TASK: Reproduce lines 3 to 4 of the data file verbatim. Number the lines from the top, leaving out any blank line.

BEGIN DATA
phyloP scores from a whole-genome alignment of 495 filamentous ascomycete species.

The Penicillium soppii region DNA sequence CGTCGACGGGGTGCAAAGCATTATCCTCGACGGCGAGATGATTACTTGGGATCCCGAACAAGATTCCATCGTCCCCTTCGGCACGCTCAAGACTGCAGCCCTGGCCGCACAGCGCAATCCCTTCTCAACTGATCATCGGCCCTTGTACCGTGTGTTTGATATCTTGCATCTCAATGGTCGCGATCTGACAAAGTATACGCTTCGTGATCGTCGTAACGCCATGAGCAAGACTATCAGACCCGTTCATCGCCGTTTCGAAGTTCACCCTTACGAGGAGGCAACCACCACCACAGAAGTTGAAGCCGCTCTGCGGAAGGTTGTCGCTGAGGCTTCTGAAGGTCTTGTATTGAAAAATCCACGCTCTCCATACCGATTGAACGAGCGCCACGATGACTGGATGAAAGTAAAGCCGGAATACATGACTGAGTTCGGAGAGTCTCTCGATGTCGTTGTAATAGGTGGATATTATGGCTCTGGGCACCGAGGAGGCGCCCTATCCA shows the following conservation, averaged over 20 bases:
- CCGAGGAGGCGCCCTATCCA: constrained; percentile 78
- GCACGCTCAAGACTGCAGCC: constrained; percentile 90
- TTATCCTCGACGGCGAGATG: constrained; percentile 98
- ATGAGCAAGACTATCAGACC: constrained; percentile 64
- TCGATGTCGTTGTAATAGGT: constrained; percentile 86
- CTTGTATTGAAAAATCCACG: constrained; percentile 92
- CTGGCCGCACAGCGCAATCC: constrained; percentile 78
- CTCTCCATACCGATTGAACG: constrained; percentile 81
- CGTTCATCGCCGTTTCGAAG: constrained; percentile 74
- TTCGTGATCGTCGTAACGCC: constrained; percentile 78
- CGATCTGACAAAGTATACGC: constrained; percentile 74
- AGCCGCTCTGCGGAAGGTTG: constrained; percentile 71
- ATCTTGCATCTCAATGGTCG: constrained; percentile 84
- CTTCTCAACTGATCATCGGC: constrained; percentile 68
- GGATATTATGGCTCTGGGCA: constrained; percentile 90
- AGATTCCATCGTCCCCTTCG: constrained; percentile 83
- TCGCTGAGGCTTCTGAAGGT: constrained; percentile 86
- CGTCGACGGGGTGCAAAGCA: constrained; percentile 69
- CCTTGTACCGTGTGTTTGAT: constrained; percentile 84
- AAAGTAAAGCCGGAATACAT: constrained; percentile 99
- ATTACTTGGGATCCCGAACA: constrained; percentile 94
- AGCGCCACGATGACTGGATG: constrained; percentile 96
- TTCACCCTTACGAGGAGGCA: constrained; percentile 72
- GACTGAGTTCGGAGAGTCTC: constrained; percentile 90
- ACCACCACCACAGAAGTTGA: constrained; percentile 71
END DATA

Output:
- CCGAGGAGGCGCCCTATCCA: constrained; percentile 78
- GCACGCTCAAGACTGCAGCC: constrained; percentile 90